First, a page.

This is a continuation of the series discussing the GVG-AI competition, which was first discussed across two parts earlier in 2014. In part 3, we look back on the first iteration of the competition now that it has completed.
Late August of 2014 was the conclusion of the first General Video Game AI (GVG-AI) Competition. The competition was held at the IEEE Conference on Computational Intelligence and Games (IEEE CIG), which took place in Dortmund, Germany. As discussed in Part 1 and Part 2 of this series, the competition is focussed on creating AI agents that can play any video game that are presented to them. To be frank, this is an immensely challenging problem: an issue which I discussed at length in Part 1.
In addition to the previous parts of the GVG-AI series, a summary of the IEEE CIG 2014 conference as well as a brief discussion of GVG-AI appears in a round-up report.
It has been a couple of months since the completion of the competition and I have let it sit for a while in order to let my thoughts germinate on the competition: its successes, failures and future. As such, I have felt it was important to wait before completing this trilogy of articles on GVG-AI. Not to mention that I also participated in the competition and can compare and contrast my own submission to those of others.
So with all this in mind, let’s talk about the competition results, my own submission and my overall feelings on the event now that is has reached the end of its first main cycle.
An Overview of the Competition
For a competition that was on its first pass, it can largely be considered a success. Any research competition lives largely on the back of two things:
- How many people submit entries to the competition.
- Whether the problem maintains any real interest from a research standpoint.
The second problem can arise too early if the competition was actually not that taxing. Conversely, we may never know if that issue will ever arise if we do not see a sufficient number of entries to the competition. Though I would argue that the first problem is the biggest: if you cannot entice enough people to submit to your competition, then a competition will typically fade away after its first year.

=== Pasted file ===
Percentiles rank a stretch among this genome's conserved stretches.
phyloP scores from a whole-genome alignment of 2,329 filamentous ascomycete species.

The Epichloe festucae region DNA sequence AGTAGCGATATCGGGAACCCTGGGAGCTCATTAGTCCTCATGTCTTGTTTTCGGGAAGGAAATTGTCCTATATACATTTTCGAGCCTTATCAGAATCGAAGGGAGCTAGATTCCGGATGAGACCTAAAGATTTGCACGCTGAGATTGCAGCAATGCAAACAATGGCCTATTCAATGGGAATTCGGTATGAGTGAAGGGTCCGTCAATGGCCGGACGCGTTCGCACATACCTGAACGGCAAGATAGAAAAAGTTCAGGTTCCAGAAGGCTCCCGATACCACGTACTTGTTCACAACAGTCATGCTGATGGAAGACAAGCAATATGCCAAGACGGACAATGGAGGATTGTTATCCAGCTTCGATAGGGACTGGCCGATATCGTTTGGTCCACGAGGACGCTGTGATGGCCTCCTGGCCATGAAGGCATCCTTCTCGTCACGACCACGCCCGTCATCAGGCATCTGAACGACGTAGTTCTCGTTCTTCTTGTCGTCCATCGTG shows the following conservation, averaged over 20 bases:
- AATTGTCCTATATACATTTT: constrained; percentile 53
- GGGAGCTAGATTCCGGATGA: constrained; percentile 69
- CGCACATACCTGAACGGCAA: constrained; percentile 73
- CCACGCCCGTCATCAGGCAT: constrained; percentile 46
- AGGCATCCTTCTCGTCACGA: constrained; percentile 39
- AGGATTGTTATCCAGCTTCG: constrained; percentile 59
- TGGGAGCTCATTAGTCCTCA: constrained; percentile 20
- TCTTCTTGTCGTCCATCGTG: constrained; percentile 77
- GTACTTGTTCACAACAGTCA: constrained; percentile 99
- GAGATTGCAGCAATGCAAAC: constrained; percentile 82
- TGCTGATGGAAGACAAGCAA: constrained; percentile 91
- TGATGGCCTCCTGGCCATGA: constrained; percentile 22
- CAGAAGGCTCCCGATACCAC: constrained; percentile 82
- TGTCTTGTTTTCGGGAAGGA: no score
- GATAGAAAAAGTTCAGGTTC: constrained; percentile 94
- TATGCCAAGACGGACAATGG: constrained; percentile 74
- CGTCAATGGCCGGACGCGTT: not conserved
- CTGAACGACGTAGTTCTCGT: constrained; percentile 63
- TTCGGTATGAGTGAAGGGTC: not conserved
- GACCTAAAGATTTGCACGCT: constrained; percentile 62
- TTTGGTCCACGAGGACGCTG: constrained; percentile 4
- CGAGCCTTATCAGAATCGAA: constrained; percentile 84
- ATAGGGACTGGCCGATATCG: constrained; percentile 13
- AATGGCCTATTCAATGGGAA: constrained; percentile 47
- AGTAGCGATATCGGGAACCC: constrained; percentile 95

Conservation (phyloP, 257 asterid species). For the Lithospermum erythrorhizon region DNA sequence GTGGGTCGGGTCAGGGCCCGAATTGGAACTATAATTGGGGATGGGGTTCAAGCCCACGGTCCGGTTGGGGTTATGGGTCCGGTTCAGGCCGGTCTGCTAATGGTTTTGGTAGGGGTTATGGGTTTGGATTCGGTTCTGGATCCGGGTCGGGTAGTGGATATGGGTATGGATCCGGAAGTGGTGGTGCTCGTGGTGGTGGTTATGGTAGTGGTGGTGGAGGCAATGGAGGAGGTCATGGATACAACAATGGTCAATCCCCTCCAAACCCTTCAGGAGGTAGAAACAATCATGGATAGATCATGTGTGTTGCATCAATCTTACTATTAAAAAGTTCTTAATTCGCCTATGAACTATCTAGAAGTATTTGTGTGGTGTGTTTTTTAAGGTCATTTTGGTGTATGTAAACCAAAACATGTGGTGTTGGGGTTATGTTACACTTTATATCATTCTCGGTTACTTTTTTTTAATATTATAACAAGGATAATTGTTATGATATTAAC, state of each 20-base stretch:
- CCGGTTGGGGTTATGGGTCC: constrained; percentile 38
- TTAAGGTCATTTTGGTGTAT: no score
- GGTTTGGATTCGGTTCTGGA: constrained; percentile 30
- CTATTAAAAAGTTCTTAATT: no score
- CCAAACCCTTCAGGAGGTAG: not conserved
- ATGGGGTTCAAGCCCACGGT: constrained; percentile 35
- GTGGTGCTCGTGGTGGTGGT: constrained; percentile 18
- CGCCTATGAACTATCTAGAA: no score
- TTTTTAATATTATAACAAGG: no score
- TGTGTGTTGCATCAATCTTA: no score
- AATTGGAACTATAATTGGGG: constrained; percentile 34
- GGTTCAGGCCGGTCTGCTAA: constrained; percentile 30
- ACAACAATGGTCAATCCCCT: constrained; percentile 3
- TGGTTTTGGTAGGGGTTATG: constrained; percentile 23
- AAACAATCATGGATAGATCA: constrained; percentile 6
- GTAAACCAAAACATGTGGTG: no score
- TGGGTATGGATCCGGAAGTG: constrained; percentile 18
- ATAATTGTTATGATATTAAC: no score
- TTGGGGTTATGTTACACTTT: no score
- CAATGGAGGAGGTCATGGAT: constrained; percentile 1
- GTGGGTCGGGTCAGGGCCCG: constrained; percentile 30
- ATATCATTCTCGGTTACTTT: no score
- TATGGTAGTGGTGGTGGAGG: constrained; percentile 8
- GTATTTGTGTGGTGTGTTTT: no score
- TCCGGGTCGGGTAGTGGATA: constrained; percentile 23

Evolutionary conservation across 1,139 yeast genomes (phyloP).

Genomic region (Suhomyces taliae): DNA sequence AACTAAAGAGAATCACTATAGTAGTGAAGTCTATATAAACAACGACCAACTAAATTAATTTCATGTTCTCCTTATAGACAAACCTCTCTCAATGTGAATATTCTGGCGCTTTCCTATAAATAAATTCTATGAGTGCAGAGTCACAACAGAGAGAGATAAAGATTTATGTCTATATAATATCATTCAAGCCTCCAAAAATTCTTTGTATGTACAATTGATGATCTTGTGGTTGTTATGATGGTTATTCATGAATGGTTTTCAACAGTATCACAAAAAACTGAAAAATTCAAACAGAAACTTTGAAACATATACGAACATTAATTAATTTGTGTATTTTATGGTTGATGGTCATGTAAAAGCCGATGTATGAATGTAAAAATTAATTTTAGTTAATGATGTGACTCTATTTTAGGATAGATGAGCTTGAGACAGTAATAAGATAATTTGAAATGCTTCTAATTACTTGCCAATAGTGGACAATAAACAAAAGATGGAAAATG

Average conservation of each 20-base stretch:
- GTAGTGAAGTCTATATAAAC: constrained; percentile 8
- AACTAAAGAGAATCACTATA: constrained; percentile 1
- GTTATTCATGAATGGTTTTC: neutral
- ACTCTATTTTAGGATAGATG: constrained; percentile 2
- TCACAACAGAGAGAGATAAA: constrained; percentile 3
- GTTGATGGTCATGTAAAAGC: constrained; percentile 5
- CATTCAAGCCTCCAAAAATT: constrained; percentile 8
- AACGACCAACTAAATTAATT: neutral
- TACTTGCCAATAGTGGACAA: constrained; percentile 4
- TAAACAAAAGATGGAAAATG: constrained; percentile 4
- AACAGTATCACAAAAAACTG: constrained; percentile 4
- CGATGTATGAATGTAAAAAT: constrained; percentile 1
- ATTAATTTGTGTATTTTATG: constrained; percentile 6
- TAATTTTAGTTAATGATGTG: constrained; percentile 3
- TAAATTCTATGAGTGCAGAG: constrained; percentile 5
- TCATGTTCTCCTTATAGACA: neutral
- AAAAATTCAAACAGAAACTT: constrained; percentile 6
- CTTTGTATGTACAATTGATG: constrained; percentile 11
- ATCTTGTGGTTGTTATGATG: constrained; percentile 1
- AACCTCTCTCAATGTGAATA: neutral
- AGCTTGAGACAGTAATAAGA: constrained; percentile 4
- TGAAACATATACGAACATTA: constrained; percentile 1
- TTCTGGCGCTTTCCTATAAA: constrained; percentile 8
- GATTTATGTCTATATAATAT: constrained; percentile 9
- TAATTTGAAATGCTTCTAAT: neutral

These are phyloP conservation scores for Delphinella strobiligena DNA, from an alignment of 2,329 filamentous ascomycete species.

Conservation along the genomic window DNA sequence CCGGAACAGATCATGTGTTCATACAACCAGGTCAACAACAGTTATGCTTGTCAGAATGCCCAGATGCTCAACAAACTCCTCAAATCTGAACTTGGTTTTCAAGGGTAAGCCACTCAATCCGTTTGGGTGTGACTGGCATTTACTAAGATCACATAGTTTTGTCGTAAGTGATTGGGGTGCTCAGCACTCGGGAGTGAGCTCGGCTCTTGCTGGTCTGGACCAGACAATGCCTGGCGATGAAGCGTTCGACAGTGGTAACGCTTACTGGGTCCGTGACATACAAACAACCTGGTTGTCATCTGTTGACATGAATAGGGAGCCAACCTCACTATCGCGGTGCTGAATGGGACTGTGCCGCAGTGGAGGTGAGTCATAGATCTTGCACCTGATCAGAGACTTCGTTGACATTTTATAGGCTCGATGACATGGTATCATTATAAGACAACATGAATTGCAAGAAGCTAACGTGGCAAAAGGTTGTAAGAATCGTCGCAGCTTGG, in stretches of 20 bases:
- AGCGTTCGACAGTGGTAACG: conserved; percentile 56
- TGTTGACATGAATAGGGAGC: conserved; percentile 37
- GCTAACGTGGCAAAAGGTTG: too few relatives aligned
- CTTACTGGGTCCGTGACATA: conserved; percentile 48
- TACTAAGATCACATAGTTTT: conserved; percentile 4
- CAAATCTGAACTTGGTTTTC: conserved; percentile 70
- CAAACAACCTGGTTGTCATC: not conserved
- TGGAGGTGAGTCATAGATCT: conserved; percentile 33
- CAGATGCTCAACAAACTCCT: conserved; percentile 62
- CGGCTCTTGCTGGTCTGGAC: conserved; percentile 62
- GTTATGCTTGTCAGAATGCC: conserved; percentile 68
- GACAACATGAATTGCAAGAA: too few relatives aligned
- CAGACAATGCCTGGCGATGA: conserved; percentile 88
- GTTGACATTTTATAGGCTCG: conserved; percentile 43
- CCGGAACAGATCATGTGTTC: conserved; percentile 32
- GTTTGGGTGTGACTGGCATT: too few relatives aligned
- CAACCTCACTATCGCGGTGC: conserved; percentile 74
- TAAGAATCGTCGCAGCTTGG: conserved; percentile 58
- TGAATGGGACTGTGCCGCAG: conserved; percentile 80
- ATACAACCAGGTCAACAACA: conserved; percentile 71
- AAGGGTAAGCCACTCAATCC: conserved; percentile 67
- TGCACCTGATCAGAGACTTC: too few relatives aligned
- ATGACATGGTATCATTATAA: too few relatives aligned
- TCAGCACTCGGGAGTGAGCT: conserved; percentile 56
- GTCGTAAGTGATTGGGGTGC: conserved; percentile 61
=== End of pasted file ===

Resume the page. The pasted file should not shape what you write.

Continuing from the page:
It was pleasing to note that GVG-AI received 19 submissions, which is a reasonable number for a competition that was only advertised for a couple of months prior to the first event. The overall rankings contain 23 entries, though 4 of these were sample code that were created by the competition organisers. This was an interesting addition, given that it puts the work of the human entrants at odds with (simple) sample solutions, showing whether particular practices may prove more fruitful than others. This is of particular importance later in this piece.
The final rankings are listed on the GVG-AI page with the winner of the 2014 competition being Adrien Couetoux of the Academica Sinica in Taiwan. Adrien’s submission completed 256 of the 500 testing games that each contestant was required to complete. Congratulations to Adrien, whose submission had a comfortable lead over the others.
The final competition had a number of unique games that were introduced just for the occasion. The original competition framework required submissions to be tested against a validation set, but the final assessment was against a list of ‘new’ games that were never revealed to the public. In the final presentation, these games were finally revealed. Some of the notable games from that collection are listed below:
- Camel Race: A deceivingly simple game where the focus is to run from one side of the screen to the other.
- Dig Dug: A clone of the old-school 8 bit game.
- Infection: Players must infect nearby objects entities and ‘spread’ their disease across the map.
- Pac-Man: As is to be expected from any AI competition, a clone of Pac-Man was provided in the final test set.
- Seaquest: A hybrid of Missile Command and Space Invaders, with enemies moving under the sea in particular directions and the player needs to take them out. All the while their air resources is draining and needs to be replenished by returning to the surface.
While other games existed, the key element is that largely there are different approaches to interactions with the players avatar and other objects. These typically result in gradual score increase for different purposes.
While these games were announced (and can be seen in the Prezi presentation linked to above), we have still not seen the actual video game description language (VGDL) definitions that were used to craft the games. It was stated at the competition that these may be made public for next years iteration as part of the public test set.